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Reflection on “O Love, How Deep”

The Christian faith presents certain truths about Jesus Christ—His birth, death, and resurrection, to name a few—and teaches that these events were real. Many people consider our faith as simply believing in Jesus; however, Scripture tells us that even the demons believe in Jesus (James 2:19). Our faith rests on something deeper: Jesus became man, died, and rose for us. Perhaps no hymn speaks to this simple yet glorious truth better than “O Love, How Deep.”

Product of the Month: LSB Text-Only Pocket and Ebook Editions

There’s no question that Lutheran churches often love tradition, and yet many churchgoers benefit from the options technology brings. Along that vein, CPH Music is excited to release two new editions of Lutheran Service Book. One is a pocket-size hymnal, which is reminiscent of generations past. The other is a text-only ebook, for those who are more future-minded.

Product of the Month: Marvel at the Mercy

“The center of Starke’s hymnody has always been the person and work of Jesus Christ, as revealed in Holy Scripture.”

Rev. Jon Vieker wrote that in the foreword to Stephen P. Starke’s new volume of hymns, Marvel at the Mercy. And we couldn’t agree with him more. Read on to learn about Pastor Starke’s new volume, his other published works, and how his texts poignantly capture the glory of our salvation through Christ.

Does the Memorization of Hymns Matter?

We often use music as a tool to memorize things, whether they’re presidents, books of the Bible, states, parts of grammar, the Small Catechism, or any number of other items. The rhythm of songs and the catchiness of melodies make music a convenient vehicle to relay and hold onto facts, stories, lists, and so on. Music in this way serves a great purpose.

But have you ever stopped to wonder why we memorize things? Sure, instantly recalling a fact or name is good and useful and usually speeds up the work that needs to be done. But is there a greater purpose to memorization? Does music’s ability to make memorization quick and easy contain a higher good than simply recollection of fact?

Summer Reading about Music and Worship: CPH Reads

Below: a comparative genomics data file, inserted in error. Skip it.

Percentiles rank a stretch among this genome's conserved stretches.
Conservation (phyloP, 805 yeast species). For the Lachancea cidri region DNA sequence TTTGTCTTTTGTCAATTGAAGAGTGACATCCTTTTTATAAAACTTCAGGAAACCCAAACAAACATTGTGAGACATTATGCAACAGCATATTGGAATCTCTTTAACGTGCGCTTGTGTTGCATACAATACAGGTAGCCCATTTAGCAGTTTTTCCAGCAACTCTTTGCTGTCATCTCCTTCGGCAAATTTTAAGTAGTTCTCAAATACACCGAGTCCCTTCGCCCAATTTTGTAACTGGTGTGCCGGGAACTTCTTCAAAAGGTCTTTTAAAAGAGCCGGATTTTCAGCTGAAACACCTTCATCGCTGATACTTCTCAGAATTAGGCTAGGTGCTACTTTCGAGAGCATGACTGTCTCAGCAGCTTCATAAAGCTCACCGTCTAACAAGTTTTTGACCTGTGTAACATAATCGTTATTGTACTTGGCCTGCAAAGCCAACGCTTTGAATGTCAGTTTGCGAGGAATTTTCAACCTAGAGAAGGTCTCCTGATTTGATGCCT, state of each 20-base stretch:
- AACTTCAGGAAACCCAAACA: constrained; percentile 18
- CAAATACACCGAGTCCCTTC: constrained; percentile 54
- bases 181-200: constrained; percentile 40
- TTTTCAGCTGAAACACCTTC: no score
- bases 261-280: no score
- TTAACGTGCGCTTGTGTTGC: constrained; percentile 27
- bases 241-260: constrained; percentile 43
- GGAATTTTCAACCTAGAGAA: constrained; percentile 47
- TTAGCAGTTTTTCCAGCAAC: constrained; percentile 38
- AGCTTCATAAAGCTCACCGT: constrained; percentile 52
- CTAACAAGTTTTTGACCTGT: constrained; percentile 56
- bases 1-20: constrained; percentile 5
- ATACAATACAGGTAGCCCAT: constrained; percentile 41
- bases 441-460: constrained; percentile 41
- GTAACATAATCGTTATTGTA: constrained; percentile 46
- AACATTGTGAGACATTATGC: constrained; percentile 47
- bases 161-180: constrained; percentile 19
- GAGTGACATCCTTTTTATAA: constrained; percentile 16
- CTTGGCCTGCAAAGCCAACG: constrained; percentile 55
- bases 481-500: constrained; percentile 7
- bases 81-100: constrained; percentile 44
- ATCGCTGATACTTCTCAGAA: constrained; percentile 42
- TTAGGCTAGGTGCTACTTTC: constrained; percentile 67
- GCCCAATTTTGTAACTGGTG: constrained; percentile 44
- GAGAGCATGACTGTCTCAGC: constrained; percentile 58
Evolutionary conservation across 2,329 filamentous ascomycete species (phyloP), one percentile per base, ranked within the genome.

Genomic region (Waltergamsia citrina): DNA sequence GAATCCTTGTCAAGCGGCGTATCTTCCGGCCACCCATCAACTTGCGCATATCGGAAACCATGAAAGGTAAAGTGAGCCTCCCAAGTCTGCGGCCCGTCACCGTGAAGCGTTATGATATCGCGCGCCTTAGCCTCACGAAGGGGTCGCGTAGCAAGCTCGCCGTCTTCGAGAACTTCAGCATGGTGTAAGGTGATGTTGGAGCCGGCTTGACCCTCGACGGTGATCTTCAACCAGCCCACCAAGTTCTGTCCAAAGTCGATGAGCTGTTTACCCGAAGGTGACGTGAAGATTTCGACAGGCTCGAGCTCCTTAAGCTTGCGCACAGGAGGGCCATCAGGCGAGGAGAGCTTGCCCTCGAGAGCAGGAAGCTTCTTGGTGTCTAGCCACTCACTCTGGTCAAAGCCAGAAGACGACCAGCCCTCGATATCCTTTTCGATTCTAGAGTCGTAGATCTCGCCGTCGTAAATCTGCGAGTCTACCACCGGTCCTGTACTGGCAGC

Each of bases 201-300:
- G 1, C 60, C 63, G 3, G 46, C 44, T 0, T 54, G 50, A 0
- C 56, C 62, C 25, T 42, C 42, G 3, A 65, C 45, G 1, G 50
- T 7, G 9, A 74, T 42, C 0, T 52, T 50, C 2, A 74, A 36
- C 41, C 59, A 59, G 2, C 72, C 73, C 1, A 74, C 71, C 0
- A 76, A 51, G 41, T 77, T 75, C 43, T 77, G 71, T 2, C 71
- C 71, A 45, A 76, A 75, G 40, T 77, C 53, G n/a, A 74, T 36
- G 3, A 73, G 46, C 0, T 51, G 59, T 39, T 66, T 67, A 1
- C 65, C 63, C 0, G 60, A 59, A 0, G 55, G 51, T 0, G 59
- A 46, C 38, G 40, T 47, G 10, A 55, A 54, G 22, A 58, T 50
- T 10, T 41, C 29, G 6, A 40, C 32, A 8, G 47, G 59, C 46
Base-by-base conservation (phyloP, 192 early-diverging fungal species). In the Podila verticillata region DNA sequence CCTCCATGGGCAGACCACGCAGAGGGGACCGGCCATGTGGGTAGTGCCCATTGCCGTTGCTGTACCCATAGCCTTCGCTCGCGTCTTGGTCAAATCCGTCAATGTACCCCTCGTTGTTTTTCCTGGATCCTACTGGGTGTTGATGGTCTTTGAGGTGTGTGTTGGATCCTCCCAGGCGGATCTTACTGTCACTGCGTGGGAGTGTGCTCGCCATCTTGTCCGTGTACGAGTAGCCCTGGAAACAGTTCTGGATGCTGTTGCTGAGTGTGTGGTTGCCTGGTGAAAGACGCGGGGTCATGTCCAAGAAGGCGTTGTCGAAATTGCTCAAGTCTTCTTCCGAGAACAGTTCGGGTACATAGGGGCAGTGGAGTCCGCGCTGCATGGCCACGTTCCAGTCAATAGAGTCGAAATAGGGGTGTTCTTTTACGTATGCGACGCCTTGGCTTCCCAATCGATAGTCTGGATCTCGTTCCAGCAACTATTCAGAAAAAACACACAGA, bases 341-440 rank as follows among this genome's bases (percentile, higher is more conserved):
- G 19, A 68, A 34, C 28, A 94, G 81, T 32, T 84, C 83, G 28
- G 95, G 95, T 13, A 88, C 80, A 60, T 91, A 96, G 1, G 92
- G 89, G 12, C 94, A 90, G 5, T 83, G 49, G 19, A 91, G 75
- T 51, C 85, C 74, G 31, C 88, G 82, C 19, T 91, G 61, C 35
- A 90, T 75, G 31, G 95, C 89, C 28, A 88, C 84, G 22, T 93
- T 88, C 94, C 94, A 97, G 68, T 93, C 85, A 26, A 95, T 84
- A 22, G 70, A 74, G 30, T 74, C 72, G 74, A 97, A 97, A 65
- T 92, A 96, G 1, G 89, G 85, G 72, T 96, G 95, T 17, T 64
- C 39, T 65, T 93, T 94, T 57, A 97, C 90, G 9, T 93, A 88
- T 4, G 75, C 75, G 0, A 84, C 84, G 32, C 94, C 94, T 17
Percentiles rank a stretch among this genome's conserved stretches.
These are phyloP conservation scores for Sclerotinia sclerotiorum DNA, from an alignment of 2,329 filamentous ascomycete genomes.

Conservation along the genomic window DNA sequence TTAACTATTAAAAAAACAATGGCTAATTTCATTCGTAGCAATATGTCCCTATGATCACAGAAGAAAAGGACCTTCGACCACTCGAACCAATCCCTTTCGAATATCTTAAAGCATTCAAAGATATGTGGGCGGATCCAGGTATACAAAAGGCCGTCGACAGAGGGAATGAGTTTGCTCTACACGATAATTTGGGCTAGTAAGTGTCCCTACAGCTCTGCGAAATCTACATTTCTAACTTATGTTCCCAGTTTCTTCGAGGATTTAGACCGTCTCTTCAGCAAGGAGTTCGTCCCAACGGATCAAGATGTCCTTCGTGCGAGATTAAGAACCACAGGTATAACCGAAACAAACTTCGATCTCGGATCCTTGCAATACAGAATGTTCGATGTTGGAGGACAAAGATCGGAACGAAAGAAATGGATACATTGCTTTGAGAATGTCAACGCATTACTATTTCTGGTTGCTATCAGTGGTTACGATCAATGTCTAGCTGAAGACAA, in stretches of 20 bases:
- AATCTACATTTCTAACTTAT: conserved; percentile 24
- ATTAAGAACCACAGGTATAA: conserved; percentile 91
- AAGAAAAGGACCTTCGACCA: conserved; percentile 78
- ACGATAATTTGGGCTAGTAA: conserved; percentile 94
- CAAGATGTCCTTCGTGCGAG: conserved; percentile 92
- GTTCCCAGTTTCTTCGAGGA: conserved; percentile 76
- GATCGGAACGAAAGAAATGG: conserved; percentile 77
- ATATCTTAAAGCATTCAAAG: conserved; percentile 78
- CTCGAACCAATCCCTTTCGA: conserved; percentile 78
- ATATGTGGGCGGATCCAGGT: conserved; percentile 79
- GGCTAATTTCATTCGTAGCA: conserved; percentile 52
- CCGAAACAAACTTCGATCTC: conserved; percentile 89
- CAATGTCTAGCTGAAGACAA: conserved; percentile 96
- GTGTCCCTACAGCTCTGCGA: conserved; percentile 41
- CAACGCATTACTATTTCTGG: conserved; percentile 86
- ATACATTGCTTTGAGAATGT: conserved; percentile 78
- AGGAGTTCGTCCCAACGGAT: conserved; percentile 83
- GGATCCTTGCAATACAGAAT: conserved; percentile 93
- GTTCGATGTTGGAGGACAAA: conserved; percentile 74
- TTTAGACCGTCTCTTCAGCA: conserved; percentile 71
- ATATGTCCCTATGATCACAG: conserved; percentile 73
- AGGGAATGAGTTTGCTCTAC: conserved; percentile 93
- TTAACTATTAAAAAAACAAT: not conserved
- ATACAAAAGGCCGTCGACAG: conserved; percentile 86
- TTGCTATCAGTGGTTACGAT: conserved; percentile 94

It’s summer! Even musicians can benefit from taking a break, sitting down with a book, and escaping into a story or learning something new. Concordia Publishing House’s summer reading program, CPH Reads, is in full swing. This is a program for adults and children that allows you to select a reading plan, track your progress by earning points, and celebrate your success by being entered to win a grand prize. Here are some books about music and worship that are included in the program. At the end of the post, you can sign up for CPH Reads!

The Importance of Teaching Hymns to Children

Christianity is not a simple thing. As church musicians, we understand this and strive to use our music to help teach doctrine in all of its complexities and subtleties to congregants both young and old. In fact, what better way to prepare and teach our young people than by teaching them robust, doctrine-filled hymns?

Reflection on “At the Lamb’s High Feast We Sing”

As I reflect on the glorious triumph of the Easter season, I remember the final hymn my congregation sang on Easter Sunday: “At the Lamb’s High Feast We Sing” (LSB 633). One of my all-time favorite hymns, it has a text that rightly captures both the joy of the day and the ultimate joy of the glorious Easter feast of heaven.

Easter is a time of rejoicing, and one of the best ways to rejoice is to throw a feast. In fact, for the past several Easter Sundays, I have had the opportunity to celebrate with food and fellowship. This feasting is a continuation of the joy of the Sunday-morning proclamation that “Christ is risen! He is risen indeed! Alleluia!” It is also a foretaste of the celebration of heaven, that great feast of victory.

Reflection on “A Lamb Goes Uncomplaining Forth”

As the recently arrived Lent spurs Christians to reflect on their mortality and sinfulness, to give up vices, and to contemplate the suffering of Christ, we begin looking forward with great eagerness to Easter. While Lent may be a beautiful and necessary part of the Church Year, the solemnity of this time can sometimes turn discouraging. This year, I have turned to Paul Gerhardt’s text of “A Lamb Goes Uncomplaining Forth” (LSB 438) to seek comfort, assurance, and confidence in the hope of the resurrection.

Lenten Reading Plan 2018

The Church’s hymns are filled with rich and beautiful texts that provide congregations the opportunity to put words of Scripture to song. This Lenten season, we invite you to join us in our 2018 Lenten reading plan. Each day, we’ll focus on a new hymn stanza and the associated Scripture reading that inspired it.

Reflection on “Alleluia, Song of Gladness”

As I reflect on the end of the Epiphany season and the beginning of Lent, I like to turn to the hymn that transitions us from one to the other on Transfiguration Sunday: “Alleluia, Song of Gladness” (LSB 417). The early Latin text adequately conveys tension between life here on earth and the eternal joy we look forward to in heaven.